In choosing to focus on a single moment that takes up mere seconds of screen time, I fear I have neglected so much of what makes Aliens an excellent blockbuster. But I also think it is productive to consider how a film that absolutely (and effectively) subscribes to the 'bigger is better' sequel model can derive arguably its most crowd-pleasing moment from a much smaller set of elements, and a fundamental centrality to narrative and character. A single take, a close-up and a line of dialogue (and a fairly impressive prop in the power loader - one cannot argue that the moment is completely lacking in spectacle!) underline a character's simple but sincere motivation (one survivor protecting another) and the remarkable actions she will undertake in order to achieve her goal. As the Alien franchise continued, Ripley would be reconfigured firstly as an extremely vulnerable figure (infected - doomed - from the outset in the fatalistic Alien3) and later as a mostly inhuman and more traditionally 'cool' action hero (the half-alien clone of Ripley in Alien:Resurrection). But it is the interplay of humanity and heroism enacted in this brief moment in Aliens that remains the iconic image of the character, the film, and a certain kind of blockbuster.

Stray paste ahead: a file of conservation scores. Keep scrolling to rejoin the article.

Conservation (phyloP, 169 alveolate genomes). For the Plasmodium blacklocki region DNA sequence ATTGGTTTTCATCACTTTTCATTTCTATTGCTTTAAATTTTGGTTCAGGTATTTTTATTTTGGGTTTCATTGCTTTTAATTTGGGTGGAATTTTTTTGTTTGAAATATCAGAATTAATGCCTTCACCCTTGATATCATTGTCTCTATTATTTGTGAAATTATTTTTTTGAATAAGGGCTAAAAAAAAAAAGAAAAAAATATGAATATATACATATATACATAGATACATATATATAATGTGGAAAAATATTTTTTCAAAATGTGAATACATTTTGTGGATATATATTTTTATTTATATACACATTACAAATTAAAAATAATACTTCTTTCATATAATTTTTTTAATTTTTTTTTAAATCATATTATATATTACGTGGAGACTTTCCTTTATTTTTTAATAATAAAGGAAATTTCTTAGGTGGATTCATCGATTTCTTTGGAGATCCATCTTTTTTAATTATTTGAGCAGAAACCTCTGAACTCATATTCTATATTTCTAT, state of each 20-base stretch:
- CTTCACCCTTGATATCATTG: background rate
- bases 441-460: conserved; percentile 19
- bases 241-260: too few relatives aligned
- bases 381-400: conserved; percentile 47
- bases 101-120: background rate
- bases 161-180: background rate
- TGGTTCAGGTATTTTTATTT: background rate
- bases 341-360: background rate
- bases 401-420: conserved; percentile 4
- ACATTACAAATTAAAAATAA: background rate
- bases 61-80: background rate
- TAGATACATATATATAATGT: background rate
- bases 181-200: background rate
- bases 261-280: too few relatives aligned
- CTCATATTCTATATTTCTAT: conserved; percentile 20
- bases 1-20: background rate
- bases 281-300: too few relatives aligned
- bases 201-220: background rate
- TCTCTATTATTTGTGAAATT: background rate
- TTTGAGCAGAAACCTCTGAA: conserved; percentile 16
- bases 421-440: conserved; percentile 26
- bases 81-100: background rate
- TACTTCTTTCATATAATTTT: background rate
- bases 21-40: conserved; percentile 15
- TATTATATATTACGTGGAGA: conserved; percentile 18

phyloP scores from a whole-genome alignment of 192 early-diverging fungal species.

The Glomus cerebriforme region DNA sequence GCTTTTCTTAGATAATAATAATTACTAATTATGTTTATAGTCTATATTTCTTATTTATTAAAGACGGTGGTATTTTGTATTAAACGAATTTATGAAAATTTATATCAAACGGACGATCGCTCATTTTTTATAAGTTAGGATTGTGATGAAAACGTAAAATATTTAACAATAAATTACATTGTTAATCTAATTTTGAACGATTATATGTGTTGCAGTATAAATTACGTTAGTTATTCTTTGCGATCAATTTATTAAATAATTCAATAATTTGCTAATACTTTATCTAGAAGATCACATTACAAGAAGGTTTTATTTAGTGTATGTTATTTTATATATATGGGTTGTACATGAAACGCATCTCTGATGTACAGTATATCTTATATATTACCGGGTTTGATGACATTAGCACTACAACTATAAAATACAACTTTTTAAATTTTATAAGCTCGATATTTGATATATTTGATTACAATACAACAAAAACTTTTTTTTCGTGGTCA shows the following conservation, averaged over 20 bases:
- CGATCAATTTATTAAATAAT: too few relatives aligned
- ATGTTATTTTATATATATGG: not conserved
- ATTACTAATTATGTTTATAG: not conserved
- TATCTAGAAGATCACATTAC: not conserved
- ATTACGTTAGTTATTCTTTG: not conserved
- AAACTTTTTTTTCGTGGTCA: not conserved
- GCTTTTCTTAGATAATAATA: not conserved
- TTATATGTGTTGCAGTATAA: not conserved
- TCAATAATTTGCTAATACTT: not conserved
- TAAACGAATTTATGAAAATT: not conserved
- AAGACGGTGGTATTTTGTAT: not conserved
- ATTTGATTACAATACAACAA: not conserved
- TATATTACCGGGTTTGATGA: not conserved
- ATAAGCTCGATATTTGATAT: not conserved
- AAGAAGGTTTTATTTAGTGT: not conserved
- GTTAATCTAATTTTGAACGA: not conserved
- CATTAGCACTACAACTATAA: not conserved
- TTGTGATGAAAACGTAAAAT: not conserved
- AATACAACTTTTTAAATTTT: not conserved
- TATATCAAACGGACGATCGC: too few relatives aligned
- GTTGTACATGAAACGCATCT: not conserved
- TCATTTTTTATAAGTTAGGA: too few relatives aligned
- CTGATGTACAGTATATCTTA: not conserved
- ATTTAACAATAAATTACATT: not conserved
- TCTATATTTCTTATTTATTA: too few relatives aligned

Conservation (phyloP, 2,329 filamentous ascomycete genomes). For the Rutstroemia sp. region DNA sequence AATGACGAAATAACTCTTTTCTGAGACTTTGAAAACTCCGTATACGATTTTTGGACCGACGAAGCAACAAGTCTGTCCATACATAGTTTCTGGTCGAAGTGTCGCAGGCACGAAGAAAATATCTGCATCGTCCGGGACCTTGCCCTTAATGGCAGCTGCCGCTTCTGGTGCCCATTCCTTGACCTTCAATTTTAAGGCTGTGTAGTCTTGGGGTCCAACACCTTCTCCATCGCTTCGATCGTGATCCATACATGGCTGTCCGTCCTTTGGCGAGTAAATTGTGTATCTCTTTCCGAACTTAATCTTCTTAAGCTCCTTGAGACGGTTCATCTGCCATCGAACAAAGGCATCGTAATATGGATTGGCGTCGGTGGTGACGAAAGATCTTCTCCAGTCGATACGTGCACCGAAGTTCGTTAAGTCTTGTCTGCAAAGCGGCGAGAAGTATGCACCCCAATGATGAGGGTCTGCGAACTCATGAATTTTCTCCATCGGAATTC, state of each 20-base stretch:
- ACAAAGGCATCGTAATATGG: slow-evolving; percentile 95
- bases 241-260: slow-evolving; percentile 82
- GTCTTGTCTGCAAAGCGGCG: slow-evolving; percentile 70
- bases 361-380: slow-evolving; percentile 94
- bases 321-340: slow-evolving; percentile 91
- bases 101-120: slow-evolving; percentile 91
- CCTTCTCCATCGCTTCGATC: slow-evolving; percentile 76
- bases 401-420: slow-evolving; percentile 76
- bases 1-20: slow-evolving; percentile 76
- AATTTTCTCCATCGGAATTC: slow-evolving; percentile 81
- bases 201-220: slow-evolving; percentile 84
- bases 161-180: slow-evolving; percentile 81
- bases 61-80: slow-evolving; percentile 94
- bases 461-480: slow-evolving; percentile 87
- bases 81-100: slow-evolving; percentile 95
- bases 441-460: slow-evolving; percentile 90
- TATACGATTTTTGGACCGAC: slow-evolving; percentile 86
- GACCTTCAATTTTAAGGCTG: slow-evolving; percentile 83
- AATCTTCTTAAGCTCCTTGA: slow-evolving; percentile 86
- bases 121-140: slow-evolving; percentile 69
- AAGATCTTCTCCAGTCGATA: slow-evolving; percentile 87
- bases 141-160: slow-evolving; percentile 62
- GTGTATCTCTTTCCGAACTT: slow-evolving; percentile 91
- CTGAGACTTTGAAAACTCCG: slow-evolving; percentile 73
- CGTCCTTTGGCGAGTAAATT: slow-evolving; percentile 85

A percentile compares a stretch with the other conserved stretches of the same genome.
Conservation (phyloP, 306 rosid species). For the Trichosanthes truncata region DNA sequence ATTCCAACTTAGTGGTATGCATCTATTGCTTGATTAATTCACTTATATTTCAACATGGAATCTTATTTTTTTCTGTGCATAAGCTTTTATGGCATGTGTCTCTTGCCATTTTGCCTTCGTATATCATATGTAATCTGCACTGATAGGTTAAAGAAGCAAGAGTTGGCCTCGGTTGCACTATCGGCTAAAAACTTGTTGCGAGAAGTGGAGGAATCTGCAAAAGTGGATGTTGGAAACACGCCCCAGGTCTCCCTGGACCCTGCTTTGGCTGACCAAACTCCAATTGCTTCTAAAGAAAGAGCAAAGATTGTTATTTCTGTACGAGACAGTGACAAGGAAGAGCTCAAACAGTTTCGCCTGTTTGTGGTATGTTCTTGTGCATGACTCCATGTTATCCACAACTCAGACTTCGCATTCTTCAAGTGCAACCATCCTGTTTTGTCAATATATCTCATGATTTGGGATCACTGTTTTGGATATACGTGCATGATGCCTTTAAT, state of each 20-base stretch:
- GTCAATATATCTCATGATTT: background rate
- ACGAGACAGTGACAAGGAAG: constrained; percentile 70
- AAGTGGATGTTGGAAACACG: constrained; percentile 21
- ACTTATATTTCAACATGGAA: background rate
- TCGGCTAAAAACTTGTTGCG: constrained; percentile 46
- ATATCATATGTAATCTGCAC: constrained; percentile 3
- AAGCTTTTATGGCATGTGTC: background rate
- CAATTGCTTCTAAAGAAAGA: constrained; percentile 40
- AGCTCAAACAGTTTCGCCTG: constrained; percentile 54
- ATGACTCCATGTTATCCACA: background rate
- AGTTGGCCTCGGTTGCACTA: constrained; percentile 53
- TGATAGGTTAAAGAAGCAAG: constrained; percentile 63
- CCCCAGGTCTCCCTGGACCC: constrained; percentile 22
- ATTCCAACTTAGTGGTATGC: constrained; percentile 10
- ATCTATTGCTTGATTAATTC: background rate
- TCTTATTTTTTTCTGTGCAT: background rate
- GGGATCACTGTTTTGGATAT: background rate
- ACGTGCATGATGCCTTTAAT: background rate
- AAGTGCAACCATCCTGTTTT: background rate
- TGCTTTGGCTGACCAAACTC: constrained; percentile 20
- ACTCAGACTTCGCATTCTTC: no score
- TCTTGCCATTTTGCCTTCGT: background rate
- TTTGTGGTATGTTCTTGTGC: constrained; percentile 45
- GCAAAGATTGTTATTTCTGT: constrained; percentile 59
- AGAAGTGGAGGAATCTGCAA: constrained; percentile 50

This article was published on August 23, 2014.

Post your views

Article comments powered by Disqus

Share this article

Special FX

- Jump to the comments
- Print friendly format
- Email article to a friend

Similar articles

- Transcendence: Alternate Take
- The Hobbit: Battle of the Five Armies
- Miami Vice
- Quantum of Solace
- The Fugitive

More from this writer

- And the Winner Is... Academy Awards 2018 Overview
- Uncertain
- Festive Films Part 2: Black Christmas and the Subversiveness of Festive Horror
- The Dark Mirror: An Olivia de Havilland Retrospective
- And the Winner is...